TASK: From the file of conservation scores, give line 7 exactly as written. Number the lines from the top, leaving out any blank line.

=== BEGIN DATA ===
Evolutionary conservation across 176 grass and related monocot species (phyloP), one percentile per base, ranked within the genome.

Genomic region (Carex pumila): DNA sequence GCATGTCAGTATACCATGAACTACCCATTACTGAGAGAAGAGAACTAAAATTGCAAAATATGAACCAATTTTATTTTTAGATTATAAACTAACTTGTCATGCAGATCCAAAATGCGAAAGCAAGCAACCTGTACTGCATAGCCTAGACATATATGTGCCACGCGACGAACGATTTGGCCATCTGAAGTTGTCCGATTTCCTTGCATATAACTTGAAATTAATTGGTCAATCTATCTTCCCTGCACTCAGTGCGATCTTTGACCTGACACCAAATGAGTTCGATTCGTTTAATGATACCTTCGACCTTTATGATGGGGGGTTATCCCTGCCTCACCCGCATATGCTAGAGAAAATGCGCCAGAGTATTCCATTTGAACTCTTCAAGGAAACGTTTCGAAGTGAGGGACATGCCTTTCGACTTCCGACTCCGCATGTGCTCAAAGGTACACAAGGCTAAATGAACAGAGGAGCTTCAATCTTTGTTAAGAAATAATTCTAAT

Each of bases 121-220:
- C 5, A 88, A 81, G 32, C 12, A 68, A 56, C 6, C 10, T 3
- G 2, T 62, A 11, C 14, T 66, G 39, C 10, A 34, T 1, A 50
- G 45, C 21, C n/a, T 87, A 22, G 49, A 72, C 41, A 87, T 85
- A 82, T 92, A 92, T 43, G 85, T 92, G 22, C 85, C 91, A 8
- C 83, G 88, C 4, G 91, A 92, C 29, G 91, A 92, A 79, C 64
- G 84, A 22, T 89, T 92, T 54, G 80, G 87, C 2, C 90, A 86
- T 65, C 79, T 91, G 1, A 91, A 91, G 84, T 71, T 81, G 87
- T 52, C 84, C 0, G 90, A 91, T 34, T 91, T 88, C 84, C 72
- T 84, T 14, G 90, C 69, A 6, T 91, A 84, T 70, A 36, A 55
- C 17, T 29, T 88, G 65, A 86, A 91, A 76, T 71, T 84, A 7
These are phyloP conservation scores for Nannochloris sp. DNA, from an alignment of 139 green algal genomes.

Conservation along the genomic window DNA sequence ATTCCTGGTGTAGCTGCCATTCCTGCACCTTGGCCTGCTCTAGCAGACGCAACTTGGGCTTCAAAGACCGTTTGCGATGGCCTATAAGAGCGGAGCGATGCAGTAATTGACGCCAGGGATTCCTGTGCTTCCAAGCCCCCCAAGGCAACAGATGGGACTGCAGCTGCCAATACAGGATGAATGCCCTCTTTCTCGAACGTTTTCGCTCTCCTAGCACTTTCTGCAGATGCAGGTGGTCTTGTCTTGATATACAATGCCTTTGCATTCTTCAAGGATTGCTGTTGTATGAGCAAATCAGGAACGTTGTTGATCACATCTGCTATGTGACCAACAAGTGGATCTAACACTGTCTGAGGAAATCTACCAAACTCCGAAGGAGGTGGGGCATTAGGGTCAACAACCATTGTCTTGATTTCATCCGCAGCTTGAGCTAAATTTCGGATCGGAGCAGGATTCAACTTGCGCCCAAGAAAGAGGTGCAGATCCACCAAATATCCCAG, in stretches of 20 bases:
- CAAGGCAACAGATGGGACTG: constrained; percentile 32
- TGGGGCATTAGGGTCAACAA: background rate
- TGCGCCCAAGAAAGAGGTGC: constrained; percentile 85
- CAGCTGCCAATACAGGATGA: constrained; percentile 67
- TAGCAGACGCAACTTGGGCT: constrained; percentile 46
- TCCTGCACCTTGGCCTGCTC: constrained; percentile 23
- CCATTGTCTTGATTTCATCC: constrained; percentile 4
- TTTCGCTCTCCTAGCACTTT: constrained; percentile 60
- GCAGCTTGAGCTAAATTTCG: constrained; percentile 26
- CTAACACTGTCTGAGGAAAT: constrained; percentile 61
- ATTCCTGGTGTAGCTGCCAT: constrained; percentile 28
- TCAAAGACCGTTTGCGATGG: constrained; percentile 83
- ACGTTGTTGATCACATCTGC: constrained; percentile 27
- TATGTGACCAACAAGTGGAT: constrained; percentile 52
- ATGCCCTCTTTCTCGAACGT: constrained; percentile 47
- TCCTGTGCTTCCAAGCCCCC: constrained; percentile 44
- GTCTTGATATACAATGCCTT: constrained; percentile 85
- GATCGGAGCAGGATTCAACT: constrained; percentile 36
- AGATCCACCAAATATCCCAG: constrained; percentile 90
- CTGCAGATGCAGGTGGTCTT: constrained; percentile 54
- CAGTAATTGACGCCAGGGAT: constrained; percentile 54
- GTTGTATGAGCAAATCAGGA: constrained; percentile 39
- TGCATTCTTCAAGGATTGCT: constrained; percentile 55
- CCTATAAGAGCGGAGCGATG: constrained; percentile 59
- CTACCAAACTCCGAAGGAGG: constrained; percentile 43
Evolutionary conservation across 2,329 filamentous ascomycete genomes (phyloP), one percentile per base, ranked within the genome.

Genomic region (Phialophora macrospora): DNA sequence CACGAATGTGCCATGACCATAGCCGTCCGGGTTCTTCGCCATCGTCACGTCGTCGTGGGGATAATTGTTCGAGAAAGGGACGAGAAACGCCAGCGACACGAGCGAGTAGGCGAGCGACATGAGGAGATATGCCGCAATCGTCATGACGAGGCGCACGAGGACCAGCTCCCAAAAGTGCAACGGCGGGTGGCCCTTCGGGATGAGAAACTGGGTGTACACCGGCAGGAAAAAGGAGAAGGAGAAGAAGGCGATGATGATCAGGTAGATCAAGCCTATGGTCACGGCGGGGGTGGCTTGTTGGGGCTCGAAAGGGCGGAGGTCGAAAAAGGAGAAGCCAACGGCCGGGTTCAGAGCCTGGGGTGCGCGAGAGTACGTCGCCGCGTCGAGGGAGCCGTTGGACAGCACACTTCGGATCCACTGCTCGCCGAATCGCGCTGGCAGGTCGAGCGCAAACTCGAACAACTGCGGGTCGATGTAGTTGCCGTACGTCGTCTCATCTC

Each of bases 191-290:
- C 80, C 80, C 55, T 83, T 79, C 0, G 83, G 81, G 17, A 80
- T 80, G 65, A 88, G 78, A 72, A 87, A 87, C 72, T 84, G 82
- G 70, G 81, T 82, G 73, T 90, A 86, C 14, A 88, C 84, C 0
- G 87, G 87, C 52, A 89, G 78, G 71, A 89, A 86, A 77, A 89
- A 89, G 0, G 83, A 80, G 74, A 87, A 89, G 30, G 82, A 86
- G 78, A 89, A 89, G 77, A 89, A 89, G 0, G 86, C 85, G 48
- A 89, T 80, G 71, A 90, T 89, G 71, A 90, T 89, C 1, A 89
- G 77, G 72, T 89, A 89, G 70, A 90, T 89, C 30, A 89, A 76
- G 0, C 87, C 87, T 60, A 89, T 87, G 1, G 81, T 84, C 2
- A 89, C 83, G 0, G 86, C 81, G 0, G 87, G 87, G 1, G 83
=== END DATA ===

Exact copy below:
- A 82, T 92, A 92, T 43, G 85, T 92, G 22, C 85, C 91, A 8